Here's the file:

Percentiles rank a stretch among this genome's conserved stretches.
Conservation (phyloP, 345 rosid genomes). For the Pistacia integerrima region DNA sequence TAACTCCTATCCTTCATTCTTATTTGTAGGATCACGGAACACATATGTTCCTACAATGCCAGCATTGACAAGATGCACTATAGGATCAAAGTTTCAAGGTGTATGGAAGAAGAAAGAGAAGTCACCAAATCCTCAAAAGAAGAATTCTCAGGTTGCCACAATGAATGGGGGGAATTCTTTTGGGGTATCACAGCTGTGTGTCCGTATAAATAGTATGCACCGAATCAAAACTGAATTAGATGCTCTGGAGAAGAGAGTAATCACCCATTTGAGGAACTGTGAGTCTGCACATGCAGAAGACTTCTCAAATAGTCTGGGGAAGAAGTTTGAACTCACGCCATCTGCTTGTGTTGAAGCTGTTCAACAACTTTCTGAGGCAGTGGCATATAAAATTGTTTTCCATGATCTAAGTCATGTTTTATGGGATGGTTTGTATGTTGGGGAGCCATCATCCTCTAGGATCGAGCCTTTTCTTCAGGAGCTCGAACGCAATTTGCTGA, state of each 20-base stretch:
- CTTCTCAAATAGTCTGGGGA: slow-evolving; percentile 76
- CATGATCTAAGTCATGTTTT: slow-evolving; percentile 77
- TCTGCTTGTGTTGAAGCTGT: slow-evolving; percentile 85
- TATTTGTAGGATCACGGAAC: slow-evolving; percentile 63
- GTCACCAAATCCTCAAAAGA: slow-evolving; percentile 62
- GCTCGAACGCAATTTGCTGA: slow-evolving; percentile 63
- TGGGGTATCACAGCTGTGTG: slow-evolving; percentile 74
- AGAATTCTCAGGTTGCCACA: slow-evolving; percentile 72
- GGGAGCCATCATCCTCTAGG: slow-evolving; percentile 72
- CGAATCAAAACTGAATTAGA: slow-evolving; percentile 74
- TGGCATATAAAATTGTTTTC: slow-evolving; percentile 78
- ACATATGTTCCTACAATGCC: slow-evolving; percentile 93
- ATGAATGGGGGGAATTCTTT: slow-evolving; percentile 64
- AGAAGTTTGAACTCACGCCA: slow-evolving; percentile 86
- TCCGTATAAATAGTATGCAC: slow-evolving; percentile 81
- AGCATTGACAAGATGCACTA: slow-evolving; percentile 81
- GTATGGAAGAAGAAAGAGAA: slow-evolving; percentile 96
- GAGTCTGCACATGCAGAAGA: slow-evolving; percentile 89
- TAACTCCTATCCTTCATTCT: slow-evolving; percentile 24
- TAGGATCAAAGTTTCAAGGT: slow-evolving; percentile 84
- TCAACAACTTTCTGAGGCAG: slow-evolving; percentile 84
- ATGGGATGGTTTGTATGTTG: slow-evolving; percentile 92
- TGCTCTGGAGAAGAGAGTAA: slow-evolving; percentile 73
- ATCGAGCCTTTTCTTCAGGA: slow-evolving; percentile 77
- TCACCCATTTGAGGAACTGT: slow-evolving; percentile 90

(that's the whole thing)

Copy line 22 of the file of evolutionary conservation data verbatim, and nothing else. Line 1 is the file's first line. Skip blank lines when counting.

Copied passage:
- TAGGATCAAAGTTTCAAGGT: slow-evolving; percentile 84